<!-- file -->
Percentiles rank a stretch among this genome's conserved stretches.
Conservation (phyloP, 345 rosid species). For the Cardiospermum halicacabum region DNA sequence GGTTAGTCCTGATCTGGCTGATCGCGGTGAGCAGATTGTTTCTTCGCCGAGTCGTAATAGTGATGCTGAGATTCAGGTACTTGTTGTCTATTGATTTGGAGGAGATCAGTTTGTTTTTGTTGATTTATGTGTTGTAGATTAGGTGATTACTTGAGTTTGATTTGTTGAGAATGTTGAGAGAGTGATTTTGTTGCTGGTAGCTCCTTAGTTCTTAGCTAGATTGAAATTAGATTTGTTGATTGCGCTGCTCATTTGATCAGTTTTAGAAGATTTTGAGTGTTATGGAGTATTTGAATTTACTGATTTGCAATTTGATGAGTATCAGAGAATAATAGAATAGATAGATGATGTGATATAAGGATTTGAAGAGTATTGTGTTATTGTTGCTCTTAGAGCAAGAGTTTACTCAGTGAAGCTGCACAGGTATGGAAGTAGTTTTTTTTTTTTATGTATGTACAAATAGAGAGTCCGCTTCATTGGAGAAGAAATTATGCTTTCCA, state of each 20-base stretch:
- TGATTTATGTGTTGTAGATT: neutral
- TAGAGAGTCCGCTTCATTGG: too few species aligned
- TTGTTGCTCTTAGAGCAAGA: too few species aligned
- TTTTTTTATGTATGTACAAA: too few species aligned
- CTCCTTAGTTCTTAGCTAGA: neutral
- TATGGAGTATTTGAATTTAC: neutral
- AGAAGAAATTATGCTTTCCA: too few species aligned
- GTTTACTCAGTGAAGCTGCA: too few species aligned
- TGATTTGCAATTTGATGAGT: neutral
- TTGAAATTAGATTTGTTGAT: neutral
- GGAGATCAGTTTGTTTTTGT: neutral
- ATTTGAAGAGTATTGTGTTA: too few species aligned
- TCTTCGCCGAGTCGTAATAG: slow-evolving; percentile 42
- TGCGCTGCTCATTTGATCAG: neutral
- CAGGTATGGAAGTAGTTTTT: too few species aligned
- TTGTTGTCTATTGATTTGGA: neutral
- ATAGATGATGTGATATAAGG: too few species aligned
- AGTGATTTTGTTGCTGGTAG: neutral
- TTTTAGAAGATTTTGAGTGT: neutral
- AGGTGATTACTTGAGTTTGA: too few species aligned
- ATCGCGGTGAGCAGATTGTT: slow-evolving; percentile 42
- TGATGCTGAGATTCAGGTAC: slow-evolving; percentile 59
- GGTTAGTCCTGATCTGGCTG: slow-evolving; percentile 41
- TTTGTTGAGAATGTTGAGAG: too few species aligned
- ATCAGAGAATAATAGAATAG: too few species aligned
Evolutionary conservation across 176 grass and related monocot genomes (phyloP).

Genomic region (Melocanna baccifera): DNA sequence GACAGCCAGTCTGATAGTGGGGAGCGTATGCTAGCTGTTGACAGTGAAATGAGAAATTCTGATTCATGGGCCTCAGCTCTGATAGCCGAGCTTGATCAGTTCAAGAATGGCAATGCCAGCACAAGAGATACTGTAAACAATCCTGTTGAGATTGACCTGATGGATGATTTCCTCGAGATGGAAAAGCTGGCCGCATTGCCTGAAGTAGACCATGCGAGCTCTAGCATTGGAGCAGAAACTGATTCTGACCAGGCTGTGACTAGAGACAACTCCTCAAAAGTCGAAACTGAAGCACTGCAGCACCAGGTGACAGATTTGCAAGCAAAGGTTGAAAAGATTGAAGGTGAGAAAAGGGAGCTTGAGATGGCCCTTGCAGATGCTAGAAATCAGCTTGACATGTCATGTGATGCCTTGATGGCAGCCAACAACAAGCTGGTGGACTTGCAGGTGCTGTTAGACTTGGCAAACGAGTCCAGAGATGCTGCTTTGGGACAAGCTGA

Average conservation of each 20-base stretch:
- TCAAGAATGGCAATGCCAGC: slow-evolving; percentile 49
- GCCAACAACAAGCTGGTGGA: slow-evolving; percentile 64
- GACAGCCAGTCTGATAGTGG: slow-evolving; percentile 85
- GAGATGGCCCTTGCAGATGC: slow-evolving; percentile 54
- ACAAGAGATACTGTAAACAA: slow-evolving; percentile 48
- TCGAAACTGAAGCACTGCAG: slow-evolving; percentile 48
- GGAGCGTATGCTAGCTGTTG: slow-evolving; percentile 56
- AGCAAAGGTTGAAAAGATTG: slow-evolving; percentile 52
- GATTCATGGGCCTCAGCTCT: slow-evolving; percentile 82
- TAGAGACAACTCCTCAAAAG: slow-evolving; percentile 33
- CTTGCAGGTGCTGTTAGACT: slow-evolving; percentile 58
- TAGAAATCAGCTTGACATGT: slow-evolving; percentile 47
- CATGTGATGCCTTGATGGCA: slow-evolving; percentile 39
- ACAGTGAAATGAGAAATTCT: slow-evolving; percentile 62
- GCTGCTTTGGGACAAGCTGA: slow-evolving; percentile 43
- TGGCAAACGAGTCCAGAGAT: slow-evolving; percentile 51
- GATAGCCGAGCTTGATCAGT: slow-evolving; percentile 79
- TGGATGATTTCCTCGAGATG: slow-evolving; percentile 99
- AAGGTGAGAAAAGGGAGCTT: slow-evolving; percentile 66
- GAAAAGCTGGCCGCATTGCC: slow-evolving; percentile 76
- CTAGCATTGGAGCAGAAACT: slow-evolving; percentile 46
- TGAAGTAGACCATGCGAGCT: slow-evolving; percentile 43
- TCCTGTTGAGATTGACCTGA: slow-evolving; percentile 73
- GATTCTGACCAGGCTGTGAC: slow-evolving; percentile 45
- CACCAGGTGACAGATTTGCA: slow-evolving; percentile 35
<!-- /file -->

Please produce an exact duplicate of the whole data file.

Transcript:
Percentiles rank a stretch among this genome's conserved stretches.
Conservation (phyloP, 345 rosid species). For the Cardiospermum halicacabum region DNA sequence GGTTAGTCCTGATCTGGCTGATCGCGGTGAGCAGATTGTTTCTTCGCCGAGTCGTAATAGTGATGCTGAGATTCAGGTACTTGTTGTCTATTGATTTGGAGGAGATCAGTTTGTTTTTGTTGATTTATGTGTTGTAGATTAGGTGATTACTTGAGTTTGATTTGTTGAGAATGTTGAGAGAGTGATTTTGTTGCTGGTAGCTCCTTAGTTCTTAGCTAGATTGAAATTAGATTTGTTGATTGCGCTGCTCATTTGATCAGTTTTAGAAGATTTTGAGTGTTATGGAGTATTTGAATTTACTGATTTGCAATTTGATGAGTATCAGAGAATAATAGAATAGATAGATGATGTGATATAAGGATTTGAAGAGTATTGTGTTATTGTTGCTCTTAGAGCAAGAGTTTACTCAGTGAAGCTGCACAGGTATGGAAGTAGTTTTTTTTTTTTATGTATGTACAAATAGAGAGTCCGCTTCATTGGAGAAGAAATTATGCTTTCCA, state of each 20-base stretch:
- TGATTTATGTGTTGTAGATT: neutral
- TAGAGAGTCCGCTTCATTGG: too few species aligned
- TTGTTGCTCTTAGAGCAAGA: too few species aligned
- TTTTTTTATGTATGTACAAA: too few species aligned
- CTCCTTAGTTCTTAGCTAGA: neutral
- TATGGAGTATTTGAATTTAC: neutral
- AGAAGAAATTATGCTTTCCA: too few species aligned
- GTTTACTCAGTGAAGCTGCA: too few species aligned
- TGATTTGCAATTTGATGAGT: neutral
- TTGAAATTAGATTTGTTGAT: neutral
- GGAGATCAGTTTGTTTTTGT: neutral
- ATTTGAAGAGTATTGTGTTA: too few species aligned
- TCTTCGCCGAGTCGTAATAG: slow-evolving; percentile 42
- TGCGCTGCTCATTTGATCAG: neutral
- CAGGTATGGAAGTAGTTTTT: too few species aligned
- TTGTTGTCTATTGATTTGGA: neutral
- ATAGATGATGTGATATAAGG: too few species aligned
- AGTGATTTTGTTGCTGGTAG: neutral
- TTTTAGAAGATTTTGAGTGT: neutral
- AGGTGATTACTTGAGTTTGA: too few species aligned
- ATCGCGGTGAGCAGATTGTT: slow-evolving; percentile 42
- TGATGCTGAGATTCAGGTAC: slow-evolving; percentile 59
- GGTTAGTCCTGATCTGGCTG: slow-evolving; percentile 41
- TTTGTTGAGAATGTTGAGAG: too few species aligned
- ATCAGAGAATAATAGAATAG: too few species aligned
Evolutionary conservation across 176 grass and related monocot genomes (phyloP).

Genomic region (Melocanna baccifera): DNA sequence GACAGCCAGTCTGATAGTGGGGAGCGTATGCTAGCTGTTGACAGTGAAATGAGAAATTCTGATTCATGGGCCTCAGCTCTGATAGCCGAGCTTGATCAGTTCAAGAATGGCAATGCCAGCACAAGAGATACTGTAAACAATCCTGTTGAGATTGACCTGATGGATGATTTCCTCGAGATGGAAAAGCTGGCCGCATTGCCTGAAGTAGACCATGCGAGCTCTAGCATTGGAGCAGAAACTGATTCTGACCAGGCTGTGACTAGAGACAACTCCTCAAAAGTCGAAACTGAAGCACTGCAGCACCAGGTGACAGATTTGCAAGCAAAGGTTGAAAAGATTGAAGGTGAGAAAAGGGAGCTTGAGATGGCCCTTGCAGATGCTAGAAATCAGCTTGACATGTCATGTGATGCCTTGATGGCAGCCAACAACAAGCTGGTGGACTTGCAGGTGCTGTTAGACTTGGCAAACGAGTCCAGAGATGCTGCTTTGGGACAAGCTGA

Average conservation of each 20-base stretch:
- TCAAGAATGGCAATGCCAGC: slow-evolving; percentile 49
- GCCAACAACAAGCTGGTGGA: slow-evolving; percentile 64
- GACAGCCAGTCTGATAGTGG: slow-evolving; percentile 85
- GAGATGGCCCTTGCAGATGC: slow-evolving; percentile 54
- ACAAGAGATACTGTAAACAA: slow-evolving; percentile 48
- TCGAAACTGAAGCACTGCAG: slow-evolving; percentile 48
- GGAGCGTATGCTAGCTGTTG: slow-evolving; percentile 56
- AGCAAAGGTTGAAAAGATTG: slow-evolving; percentile 52
- GATTCATGGGCCTCAGCTCT: slow-evolving; percentile 82
- TAGAGACAACTCCTCAAAAG: slow-evolving; percentile 33
- CTTGCAGGTGCTGTTAGACT: slow-evolving; percentile 58
- TAGAAATCAGCTTGACATGT: slow-evolving; percentile 47
- CATGTGATGCCTTGATGGCA: slow-evolving; percentile 39
- ACAGTGAAATGAGAAATTCT: slow-evolving; percentile 62
- GCTGCTTTGGGACAAGCTGA: slow-evolving; percentile 43
- TGGCAAACGAGTCCAGAGAT: slow-evolving; percentile 51
- GATAGCCGAGCTTGATCAGT: slow-evolving; percentile 79
- TGGATGATTTCCTCGAGATG: slow-evolving; percentile 99
- AAGGTGAGAAAAGGGAGCTT: slow-evolving; percentile 66
- GAAAAGCTGGCCGCATTGCC: slow-evolving; percentile 76
- CTAGCATTGGAGCAGAAACT: slow-evolving; percentile 46
- TGAAGTAGACCATGCGAGCT: slow-evolving; percentile 43
- TCCTGTTGAGATTGACCTGA: slow-evolving; percentile 73
- GATTCTGACCAGGCTGTGAC: slow-evolving; percentile 45
- CACCAGGTGACAGATTTGCA: slow-evolving; percentile 35